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All Eyes Turn To Jackson Hole As Powell, Central Banks Take Center Stage In Pivotal Week


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3 comments on “All Eyes Turn To Jackson Hole As Powell, Central Banks Take Center Stage In Pivotal Week

  1. Harvey Cotton

    The Fed will have to communicate a full dovish surprise to go with their full dovish pivot. If they cut 50 bps without using the soothing adverbs, the market will go nuts and price in further cuts. If they cut 50 bps the right way, the market will give the Fed the space they need to communicate to the markets further cuts.

  2. Seeing as Powell needs the market to be down prior to making a significant move (rates or narrative) to have any pretext of independence, I find it unlikely we hear much different from this week. I expect Powell is fully aware that he needs to be more dovish to meet the market’s expectations. He will purposely not meet those expectations such that a 10%+ move down in risk assets prior to a Sept “live” meeting has the pretext needed for a 50 bps cut and likely narrative adjustment.

    At least that’s how I’m reading the situation.

  3. Realstuff

    Powell could offer a relaxed and laid back theory that their newest model adjustment gave a false positive and that caused the Fed to make a few policy mistakes … but, but, we have adjusted the model and want to assure global markets that we now have our shit together and things will in fact be super cool going forward, so relax!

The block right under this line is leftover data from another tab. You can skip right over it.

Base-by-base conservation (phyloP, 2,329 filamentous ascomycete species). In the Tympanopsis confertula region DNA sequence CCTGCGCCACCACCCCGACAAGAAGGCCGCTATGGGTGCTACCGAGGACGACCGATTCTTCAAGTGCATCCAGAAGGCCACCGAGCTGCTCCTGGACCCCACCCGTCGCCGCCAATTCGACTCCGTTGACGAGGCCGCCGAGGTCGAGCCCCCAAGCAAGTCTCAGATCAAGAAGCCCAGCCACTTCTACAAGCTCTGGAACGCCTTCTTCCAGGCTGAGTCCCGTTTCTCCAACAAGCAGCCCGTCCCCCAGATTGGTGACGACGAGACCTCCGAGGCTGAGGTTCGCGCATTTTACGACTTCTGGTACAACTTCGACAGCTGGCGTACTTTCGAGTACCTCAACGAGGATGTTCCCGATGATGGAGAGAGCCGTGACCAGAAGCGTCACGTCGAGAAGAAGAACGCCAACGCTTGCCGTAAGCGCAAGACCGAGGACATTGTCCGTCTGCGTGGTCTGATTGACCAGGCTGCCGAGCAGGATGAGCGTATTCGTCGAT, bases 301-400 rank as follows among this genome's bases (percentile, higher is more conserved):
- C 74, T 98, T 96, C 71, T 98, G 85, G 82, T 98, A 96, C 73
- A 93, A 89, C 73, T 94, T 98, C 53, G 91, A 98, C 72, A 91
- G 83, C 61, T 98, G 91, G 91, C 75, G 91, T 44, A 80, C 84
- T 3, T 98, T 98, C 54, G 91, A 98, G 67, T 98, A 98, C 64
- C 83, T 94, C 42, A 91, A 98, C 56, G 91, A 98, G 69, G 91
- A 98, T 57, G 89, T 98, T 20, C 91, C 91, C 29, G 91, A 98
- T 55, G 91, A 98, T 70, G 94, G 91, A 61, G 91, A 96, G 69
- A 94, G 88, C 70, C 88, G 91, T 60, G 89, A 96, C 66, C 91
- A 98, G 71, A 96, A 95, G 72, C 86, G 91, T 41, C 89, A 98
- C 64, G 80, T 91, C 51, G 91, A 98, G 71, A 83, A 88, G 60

Here’s a summation of the model tweek and obviously all they have to do is reverse engineer what actually happened, then take credit for finding “the” mistake (what ever that is — and perhaps fire one of their 4000 economics gurus as an offering to Mr. Market):

    ==> A highly hedged warning: Buried on page 7 of the new study is a warning that the probability of a recession had increased significantly since the original study was done about a year ago: “As of the end of the sample period in early 2019 (and the time of this writing), the near term forward spreads forecast a substantially elevated probability of a recession.”

    Indeed, Figure 3 in the study clearly shows that recession risk jumped to 50% (based on first-quarter 2019 data available only through January). Interestingly, this important update wasn’t mentioned in the summary paragraph at the beginning of the study. However, the charts in the paper show that the odds of a recession increase most significantly when the near-term forward spread is markedly below zero, which it was not as of the most recent analysis.

    “The most prominent false positive during our sample came with the anticipated easing triggered by the spread of the Asian financial crises in 1998, which did not result in a recession in the U.S. It is not hard to imagine that similar scenarios could generate additional false positives in the future. The near-inversion of the near term forward spread at the end of 2018 seems to have been associated with market perceptions of significant risks to the global economic outlook, including the threat of escalating trade disputes. Whether those risks manifest in a recession remains to be seen.”


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